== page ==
The themes for the meeting are:
Electronic and non-adiabatic dynamics
Attosecond processes and X-ray spectroscopy
Vibrational and condensed phase dynamics
Deadline for abstract submission: Dec. 14, 2015
Confirmed speakers include:
Prof. Dan Neumark (Berkeley), Prof. Dwayne Miller (Hamburg), Prof. Fernando Martin (Madrid), Prof. Shaul Mukamel (Irvine), Prof. Albert Stolow (Ottawa), Dr. Yann Mairesse (Bordeaux), Dr. Mike Minitti (SLAC), Prof. Artem Rudenko (Kansas), Prof. Andrew Orr-Ewing (Bristol), Dr. Junko Yano (Lawrence-Berkeley)
A full research paper containing new unpublished results always accompanies oral presentations at Faraday Discussions. The oral/paper abstract should outline current research in progress. Authors of the selected abstracts must then submit a full research paper with a significant amount of new, unpublished work by 11 April 2016. The research papers and a record of the discussion are published in the journal Faraday Discussions (Impact factor 4.606).
If you are not familiar with the format of Faraday Discussions we suggest you visit the conference website (http://tinyurl.com/ouqlfqj). We look forward to your submissions.
Adam Kirrander and Russell Minns on behalf of the Scientific Committee (Jon Marangos, Nina Rohringer, Olga Smirnova, and Peter Weber)
Photoinitiated processes are not only important for understanding natural phenomena but they also play an undeniable role in the booming fields of renewable energy, material design and medicine. Excited state processes have traditionally been explained from a static point of view, delivering in some cases a biased, incorrect or even incomplete description of the former. The simulation of the dynamics of such processes is therefore fundamental for the quest to understand the chemical and physical mechanisms.
The purpose of this school is to introduce its participants to state-of-the-art methodologies for the simulation of the dynamics of processes in the excited state, following the evolution in time of photoinitiated reactions, one of the priority topics of this call.
The school will be focused in simulating the dynamics of complex molecules. Electronic ab initio or TD-DFT methods would be sketched for obtaining the electronic wavefunctions or densities, that would be afterwards quantum-mechanically propagated. Moreover, several approaches for the treatment of the nuclei will be also provided, from full quantum dynamics to mixed quantum-classical dynamics.
The course is directed at PhD students, and young researchers, beginners in the field, working in theoretical chemistry and molecular physics.
More information at: https://www.cecam.org/workshop-1542.html
Where: CECAM Headquarters, Lausanne, Switzerland
When: June 12-16, 2017
Application deadline: February 28, 2017
This is a singular opportunity for students and postdocs. The school will be very similar to the previous one at IPAM last year (http://www.ipam.ucla.edu/programs/summer-schools/putting-the-theory-back-in-density-functional-theory/) with a similar line-up of excellent lecturers. We also provide limited support for student accommodation.
Last year, at least 30,000 scientific papers reported the results of DFT calculations. Many workshops and schools teach how to run a specific code. The purpose of this school is to teach the theory behind DFT. Lectures will be pedagogical and range from fundamentals to the latest approximations. The school is primarily targeted at junior researchers (Ph.D. students and postdocs) who are currently running DFT calculations and/or developing DFT or are interested in learning more about DFT. Internationally renowned experts in DFT will provide a thorough training in the fundamental theory through lectures and pedagogical research talks that connect themes of the lectures to the lecturers’ own cutting-edge research.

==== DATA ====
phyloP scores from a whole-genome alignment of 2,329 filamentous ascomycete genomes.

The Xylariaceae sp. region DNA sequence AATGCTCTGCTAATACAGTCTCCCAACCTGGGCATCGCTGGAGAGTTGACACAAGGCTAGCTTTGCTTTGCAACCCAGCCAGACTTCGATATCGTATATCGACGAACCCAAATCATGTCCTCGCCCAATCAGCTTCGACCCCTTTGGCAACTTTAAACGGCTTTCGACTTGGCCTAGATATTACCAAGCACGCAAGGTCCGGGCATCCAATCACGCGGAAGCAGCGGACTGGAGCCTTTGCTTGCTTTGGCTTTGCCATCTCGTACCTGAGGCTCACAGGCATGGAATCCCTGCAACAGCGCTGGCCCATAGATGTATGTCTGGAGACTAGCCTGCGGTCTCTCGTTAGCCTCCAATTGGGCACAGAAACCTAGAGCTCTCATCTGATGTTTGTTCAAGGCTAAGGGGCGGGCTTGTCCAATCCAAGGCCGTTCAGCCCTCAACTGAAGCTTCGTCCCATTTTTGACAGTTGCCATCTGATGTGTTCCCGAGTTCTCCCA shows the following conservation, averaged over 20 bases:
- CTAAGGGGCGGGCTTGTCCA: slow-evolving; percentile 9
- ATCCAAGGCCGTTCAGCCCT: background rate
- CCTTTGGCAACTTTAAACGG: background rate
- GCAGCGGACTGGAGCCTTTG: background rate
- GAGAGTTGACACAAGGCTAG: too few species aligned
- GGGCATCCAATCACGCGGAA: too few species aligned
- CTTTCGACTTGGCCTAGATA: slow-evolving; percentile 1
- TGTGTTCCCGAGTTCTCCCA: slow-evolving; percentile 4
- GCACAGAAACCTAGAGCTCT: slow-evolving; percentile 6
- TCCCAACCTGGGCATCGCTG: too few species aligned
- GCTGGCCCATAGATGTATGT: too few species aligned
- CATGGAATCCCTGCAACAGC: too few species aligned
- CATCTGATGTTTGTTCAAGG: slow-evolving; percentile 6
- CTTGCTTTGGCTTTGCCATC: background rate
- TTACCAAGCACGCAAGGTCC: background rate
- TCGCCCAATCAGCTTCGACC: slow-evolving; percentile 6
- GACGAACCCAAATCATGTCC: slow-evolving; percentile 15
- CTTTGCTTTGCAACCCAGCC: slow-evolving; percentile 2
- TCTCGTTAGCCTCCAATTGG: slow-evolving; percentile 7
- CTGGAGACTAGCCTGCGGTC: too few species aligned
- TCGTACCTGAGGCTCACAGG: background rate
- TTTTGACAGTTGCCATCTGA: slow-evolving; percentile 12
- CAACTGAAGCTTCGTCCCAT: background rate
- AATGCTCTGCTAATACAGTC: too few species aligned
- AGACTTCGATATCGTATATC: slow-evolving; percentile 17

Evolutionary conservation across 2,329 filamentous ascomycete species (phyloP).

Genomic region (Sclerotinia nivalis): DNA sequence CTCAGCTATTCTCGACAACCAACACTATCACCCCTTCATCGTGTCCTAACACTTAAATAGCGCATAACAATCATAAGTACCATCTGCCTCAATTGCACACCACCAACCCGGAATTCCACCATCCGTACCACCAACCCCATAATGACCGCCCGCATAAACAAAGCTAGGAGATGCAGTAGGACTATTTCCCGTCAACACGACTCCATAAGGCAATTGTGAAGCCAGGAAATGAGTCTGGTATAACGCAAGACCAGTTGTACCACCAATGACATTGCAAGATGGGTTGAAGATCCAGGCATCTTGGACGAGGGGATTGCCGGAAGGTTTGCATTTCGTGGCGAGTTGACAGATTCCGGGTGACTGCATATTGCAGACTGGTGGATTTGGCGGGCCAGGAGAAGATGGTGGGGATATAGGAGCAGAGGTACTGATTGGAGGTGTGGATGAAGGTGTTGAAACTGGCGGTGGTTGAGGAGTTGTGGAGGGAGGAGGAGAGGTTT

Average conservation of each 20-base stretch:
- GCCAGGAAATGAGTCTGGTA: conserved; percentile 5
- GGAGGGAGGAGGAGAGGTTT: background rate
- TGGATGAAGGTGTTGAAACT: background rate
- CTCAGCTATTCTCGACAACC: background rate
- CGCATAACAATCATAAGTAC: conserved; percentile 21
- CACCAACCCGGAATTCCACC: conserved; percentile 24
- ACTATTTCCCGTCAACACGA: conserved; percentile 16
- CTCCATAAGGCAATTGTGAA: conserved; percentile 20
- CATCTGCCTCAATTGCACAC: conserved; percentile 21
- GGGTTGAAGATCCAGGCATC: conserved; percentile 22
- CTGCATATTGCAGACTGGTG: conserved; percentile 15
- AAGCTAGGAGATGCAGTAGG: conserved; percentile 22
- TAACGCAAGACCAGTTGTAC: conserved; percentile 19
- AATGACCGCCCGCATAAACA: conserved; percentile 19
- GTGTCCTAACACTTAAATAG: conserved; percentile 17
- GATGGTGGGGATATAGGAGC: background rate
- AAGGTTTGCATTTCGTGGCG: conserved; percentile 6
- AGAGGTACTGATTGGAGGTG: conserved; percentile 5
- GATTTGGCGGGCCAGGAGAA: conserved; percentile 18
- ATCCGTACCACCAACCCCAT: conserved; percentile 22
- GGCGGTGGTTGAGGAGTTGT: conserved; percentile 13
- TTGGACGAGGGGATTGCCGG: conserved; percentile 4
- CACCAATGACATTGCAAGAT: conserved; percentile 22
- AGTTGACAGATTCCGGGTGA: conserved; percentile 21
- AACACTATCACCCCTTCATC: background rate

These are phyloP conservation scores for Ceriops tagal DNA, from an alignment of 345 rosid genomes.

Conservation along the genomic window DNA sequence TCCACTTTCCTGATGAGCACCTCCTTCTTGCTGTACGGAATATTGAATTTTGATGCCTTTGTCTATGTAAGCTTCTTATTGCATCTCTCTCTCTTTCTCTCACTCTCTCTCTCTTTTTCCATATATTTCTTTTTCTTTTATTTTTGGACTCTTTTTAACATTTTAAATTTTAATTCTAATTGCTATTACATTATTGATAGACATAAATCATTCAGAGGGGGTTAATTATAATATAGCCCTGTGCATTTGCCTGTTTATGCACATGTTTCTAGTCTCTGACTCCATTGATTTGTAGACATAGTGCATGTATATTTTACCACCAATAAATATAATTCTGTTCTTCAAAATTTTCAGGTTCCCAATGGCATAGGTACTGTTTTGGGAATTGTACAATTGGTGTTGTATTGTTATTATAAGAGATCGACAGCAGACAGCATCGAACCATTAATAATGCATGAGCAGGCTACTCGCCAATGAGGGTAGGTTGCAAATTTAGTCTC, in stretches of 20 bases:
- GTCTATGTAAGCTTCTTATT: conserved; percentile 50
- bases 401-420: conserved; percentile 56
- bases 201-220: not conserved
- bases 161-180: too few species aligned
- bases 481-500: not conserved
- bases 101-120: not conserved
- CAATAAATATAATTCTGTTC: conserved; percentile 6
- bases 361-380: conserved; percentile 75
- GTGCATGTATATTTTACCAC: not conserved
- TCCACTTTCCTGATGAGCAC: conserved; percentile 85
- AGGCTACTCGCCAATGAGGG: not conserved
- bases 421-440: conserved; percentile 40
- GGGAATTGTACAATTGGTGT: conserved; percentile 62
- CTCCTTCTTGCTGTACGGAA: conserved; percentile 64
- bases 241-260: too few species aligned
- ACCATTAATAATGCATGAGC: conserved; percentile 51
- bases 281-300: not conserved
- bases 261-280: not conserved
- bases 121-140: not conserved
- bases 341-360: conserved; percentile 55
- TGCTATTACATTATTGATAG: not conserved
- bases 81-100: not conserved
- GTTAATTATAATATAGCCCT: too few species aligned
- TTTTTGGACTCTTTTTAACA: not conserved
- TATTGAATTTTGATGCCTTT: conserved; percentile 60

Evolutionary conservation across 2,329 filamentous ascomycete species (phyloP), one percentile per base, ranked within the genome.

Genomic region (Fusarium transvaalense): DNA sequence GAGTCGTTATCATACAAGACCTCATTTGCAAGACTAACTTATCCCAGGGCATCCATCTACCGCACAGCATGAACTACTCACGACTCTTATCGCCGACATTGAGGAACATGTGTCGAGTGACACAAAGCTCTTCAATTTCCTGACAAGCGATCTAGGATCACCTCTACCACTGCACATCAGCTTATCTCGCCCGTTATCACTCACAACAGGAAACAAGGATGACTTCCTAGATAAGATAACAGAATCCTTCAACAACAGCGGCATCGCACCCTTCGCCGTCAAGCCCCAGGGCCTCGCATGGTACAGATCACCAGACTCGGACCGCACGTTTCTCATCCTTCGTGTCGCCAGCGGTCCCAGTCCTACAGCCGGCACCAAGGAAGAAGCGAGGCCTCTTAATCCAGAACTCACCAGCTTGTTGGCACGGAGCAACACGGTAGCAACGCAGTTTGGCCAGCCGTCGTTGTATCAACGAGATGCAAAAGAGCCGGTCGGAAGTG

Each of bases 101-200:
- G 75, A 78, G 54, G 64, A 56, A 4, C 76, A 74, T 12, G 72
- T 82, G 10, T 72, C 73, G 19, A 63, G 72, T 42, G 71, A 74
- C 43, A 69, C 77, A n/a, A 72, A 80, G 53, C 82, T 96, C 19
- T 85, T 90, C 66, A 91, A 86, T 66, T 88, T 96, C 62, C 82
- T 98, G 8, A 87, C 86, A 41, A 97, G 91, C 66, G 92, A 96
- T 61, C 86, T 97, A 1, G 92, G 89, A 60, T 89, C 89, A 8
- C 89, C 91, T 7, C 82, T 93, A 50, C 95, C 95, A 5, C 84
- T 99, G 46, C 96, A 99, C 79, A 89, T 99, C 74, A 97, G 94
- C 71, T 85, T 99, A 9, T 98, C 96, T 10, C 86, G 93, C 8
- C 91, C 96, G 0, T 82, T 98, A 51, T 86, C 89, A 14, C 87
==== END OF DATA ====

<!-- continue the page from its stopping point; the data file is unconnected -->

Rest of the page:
Mel Levy (Tulane University), John Perdew (Temple University), Hardy Gross (Max Planck Institute of Microstructure Physics) Weitao Yang (Duke University) Kieron Burke (University of California, Irvine) Leeor Kronik (Weizmann Institute) Neepa Maitra (Hunter College, CUNY) Adrienn Ruzsinszky (Temple University) Adam Wasserman (Purdue University)
Fill out the application form on the school web site. Submit one letter of recommendation from your academic advisor (via email to email@example.com). Participants are strongly encouraged to present a poster. Applications arriving by February 28, 2017 will receive full consideration.
Attila Cangi (Sandia National Laboratories) Kieron Burke (University of California, Irvine) Hardy Gross (Max Planck Institute of Microstructure Physics)
The two ICPEAC satellite meetings:
- The 25th International Symposium on Ion Atom Collisions (http://atom.curtin.edu.au/isiac)
- International Symposium on (e,2e), Double Photoionization and Related Topics with the 19th International Symposium on Polarization and Correlation in Electronic and Atomic Collisions http://atom.curtin.edu.au/e2epol
still welcome abstract submissions until the end of April. The confirmed invited speakers are available at the respective Scientific Program links.
We look forward to your participation,
Alisher Kadyrov, Chair of ISIAC
Igor Bray, Chair of (e,2e)-pol
The local organizing committee of the Catalan Chemical Society (SCQ) cordially invites you, on behalf of the Division of Computational and Theoretical Chemistry (DCTC) of the European Association of Chemical and Molecular Sciences (EuCheMS), to participate at the 11th European Conference on Theoretical and Computational Chemistry, September 4 – September 7, 2017, in Barcelona.
The conference will reflect recent advances, developments and trends in the field and its impact on related molecular sciences and technology. EuCO-TCC 2017 will provide a unique information and communication platform and will cover a wide range of subjects related to computational chemistry, theoretical chemistry, material sciences, biology and drug design, and from fundamental academic research to industrial applications.
This invitation is addressed to scientists in academia, industry and in governmental institutions. You are all warmly welcomed to share your most recent findings and ideas and to continue the tradition of EuCO-CC conferences (Nancy 1994, Lisbon 1997, Budapest 2000, Assisi 2002, La Londe le Maures 2006, Tale 2006, Venetia 2008, Lund 2010, Sopron 2013, Fulda 2015).
Outstanding keynote speakers will outline recent trends in vary fields of interest. The scientific program will be completed by exhibitors presenting latest methods and applications in the field of computational chemistry.